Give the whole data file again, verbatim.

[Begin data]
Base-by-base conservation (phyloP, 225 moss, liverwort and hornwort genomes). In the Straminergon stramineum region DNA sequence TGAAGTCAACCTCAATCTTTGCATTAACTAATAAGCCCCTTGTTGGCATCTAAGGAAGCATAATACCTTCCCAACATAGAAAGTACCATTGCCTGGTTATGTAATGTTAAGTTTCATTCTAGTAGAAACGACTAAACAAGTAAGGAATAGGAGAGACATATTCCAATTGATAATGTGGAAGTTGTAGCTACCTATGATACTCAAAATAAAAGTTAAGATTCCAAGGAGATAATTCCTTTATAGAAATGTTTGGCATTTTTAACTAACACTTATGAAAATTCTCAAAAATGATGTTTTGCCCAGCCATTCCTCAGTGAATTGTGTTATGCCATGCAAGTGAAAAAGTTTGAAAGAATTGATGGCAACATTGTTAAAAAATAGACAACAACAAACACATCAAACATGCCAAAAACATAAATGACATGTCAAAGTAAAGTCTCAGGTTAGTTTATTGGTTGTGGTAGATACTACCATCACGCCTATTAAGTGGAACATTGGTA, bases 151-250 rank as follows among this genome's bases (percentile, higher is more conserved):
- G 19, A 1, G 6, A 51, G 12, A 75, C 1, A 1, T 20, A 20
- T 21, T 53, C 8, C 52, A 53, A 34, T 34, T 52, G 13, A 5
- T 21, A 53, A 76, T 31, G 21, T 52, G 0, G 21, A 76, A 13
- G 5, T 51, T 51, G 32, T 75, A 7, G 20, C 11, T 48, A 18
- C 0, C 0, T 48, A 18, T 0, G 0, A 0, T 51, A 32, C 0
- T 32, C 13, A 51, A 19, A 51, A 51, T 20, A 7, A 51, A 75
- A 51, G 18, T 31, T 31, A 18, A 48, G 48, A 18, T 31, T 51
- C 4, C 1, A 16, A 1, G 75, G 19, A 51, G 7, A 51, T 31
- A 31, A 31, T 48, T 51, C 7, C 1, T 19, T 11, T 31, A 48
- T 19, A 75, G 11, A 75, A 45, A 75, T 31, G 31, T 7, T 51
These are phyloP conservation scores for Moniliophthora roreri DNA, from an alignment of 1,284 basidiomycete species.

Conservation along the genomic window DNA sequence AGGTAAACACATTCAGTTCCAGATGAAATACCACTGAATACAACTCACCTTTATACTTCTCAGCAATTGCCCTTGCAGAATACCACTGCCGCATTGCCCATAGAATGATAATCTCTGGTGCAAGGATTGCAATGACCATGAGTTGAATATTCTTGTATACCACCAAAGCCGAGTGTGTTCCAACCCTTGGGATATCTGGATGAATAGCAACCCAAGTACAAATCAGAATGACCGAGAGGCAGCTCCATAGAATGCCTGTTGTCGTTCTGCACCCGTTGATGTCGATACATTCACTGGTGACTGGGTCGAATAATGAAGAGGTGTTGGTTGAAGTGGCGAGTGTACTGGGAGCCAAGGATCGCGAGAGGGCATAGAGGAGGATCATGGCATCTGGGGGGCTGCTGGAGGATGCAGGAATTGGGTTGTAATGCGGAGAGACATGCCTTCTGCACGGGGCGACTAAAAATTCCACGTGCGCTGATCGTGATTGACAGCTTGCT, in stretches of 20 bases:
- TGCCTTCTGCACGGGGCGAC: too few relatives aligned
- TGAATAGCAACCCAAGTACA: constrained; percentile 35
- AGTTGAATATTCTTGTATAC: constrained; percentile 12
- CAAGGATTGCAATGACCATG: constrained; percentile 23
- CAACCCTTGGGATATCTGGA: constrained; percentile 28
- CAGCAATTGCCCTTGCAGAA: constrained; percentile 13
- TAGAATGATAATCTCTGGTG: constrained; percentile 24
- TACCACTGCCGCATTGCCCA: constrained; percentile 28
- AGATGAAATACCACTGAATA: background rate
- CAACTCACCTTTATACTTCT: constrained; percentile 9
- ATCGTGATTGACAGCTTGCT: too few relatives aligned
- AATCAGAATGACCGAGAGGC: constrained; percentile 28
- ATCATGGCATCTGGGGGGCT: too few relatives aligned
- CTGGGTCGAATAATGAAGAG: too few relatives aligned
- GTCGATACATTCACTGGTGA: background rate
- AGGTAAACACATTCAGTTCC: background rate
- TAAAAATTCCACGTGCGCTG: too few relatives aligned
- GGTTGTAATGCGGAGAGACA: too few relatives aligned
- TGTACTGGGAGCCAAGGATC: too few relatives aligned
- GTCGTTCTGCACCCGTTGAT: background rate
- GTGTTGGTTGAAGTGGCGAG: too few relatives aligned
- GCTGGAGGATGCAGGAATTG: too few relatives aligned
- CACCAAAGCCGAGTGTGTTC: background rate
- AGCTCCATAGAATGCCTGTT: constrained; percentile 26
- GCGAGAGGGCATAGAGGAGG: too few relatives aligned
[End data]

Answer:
Base-by-base conservation (phyloP, 225 moss, liverwort and hornwort genomes). In the Straminergon stramineum region DNA sequence TGAAGTCAACCTCAATCTTTGCATTAACTAATAAGCCCCTTGTTGGCATCTAAGGAAGCATAATACCTTCCCAACATAGAAAGTACCATTGCCTGGTTATGTAATGTTAAGTTTCATTCTAGTAGAAACGACTAAACAAGTAAGGAATAGGAGAGACATATTCCAATTGATAATGTGGAAGTTGTAGCTACCTATGATACTCAAAATAAAAGTTAAGATTCCAAGGAGATAATTCCTTTATAGAAATGTTTGGCATTTTTAACTAACACTTATGAAAATTCTCAAAAATGATGTTTTGCCCAGCCATTCCTCAGTGAATTGTGTTATGCCATGCAAGTGAAAAAGTTTGAAAGAATTGATGGCAACATTGTTAAAAAATAGACAACAACAAACACATCAAACATGCCAAAAACATAAATGACATGTCAAAGTAAAGTCTCAGGTTAGTTTATTGGTTGTGGTAGATACTACCATCACGCCTATTAAGTGGAACATTGGTA, bases 151-250 rank as follows among this genome's bases (percentile, higher is more conserved):
- G 19, A 1, G 6, A 51, G 12, A 75, C 1, A 1, T 20, A 20
- T 21, T 53, C 8, C 52, A 53, A 34, T 34, T 52, G 13, A 5
- T 21, A 53, A 76, T 31, G 21, T 52, G 0, G 21, A 76, A 13
- G 5, T 51, T 51, G 32, T 75, A 7, G 20, C 11, T 48, A 18
- C 0, C 0, T 48, A 18, T 0, G 0, A 0, T 51, A 32, C 0
- T 32, C 13, A 51, A 19, A 51, A 51, T 20, A 7, A 51, A 75
- A 51, G 18, T 31, T 31, A 18, A 48, G 48, A 18, T 31, T 51
- C 4, C 1, A 16, A 1, G 75, G 19, A 51, G 7, A 51, T 31
- A 31, A 31, T 48, T 51, C 7, C 1, T 19, T 11, T 31, A 48
- T 19, A 75, G 11, A 75, A 45, A 75, T 31, G 31, T 7, T 51
These are phyloP conservation scores for Moniliophthora roreri DNA, from an alignment of 1,284 basidiomycete species.

Conservation along the genomic window DNA sequence AGGTAAACACATTCAGTTCCAGATGAAATACCACTGAATACAACTCACCTTTATACTTCTCAGCAATTGCCCTTGCAGAATACCACTGCCGCATTGCCCATAGAATGATAATCTCTGGTGCAAGGATTGCAATGACCATGAGTTGAATATTCTTGTATACCACCAAAGCCGAGTGTGTTCCAACCCTTGGGATATCTGGATGAATAGCAACCCAAGTACAAATCAGAATGACCGAGAGGCAGCTCCATAGAATGCCTGTTGTCGTTCTGCACCCGTTGATGTCGATACATTCACTGGTGACTGGGTCGAATAATGAAGAGGTGTTGGTTGAAGTGGCGAGTGTACTGGGAGCCAAGGATCGCGAGAGGGCATAGAGGAGGATCATGGCATCTGGGGGGCTGCTGGAGGATGCAGGAATTGGGTTGTAATGCGGAGAGACATGCCTTCTGCACGGGGCGACTAAAAATTCCACGTGCGCTGATCGTGATTGACAGCTTGCT, in stretches of 20 bases:
- TGCCTTCTGCACGGGGCGAC: too few relatives aligned
- TGAATAGCAACCCAAGTACA: constrained; percentile 35
- AGTTGAATATTCTTGTATAC: constrained; percentile 12
- CAAGGATTGCAATGACCATG: constrained; percentile 23
- CAACCCTTGGGATATCTGGA: constrained; percentile 28
- CAGCAATTGCCCTTGCAGAA: constrained; percentile 13
- TAGAATGATAATCTCTGGTG: constrained; percentile 24
- TACCACTGCCGCATTGCCCA: constrained; percentile 28
- AGATGAAATACCACTGAATA: background rate
- CAACTCACCTTTATACTTCT: constrained; percentile 9
- ATCGTGATTGACAGCTTGCT: too few relatives aligned
- AATCAGAATGACCGAGAGGC: constrained; percentile 28
- ATCATGGCATCTGGGGGGCT: too few relatives aligned
- CTGGGTCGAATAATGAAGAG: too few relatives aligned
- GTCGATACATTCACTGGTGA: background rate
- AGGTAAACACATTCAGTTCC: background rate
- TAAAAATTCCACGTGCGCTG: too few relatives aligned
- GGTTGTAATGCGGAGAGACA: too few relatives aligned
- TGTACTGGGAGCCAAGGATC: too few relatives aligned
- GTCGTTCTGCACCCGTTGAT: background rate
- GTGTTGGTTGAAGTGGCGAG: too few relatives aligned
- GCTGGAGGATGCAGGAATTG: too few relatives aligned
- CACCAAAGCCGAGTGTGTTC: background rate
- AGCTCCATAGAATGCCTGTT: constrained; percentile 26
- GCGAGAGGGCATAGAGGAGG: too few relatives aligned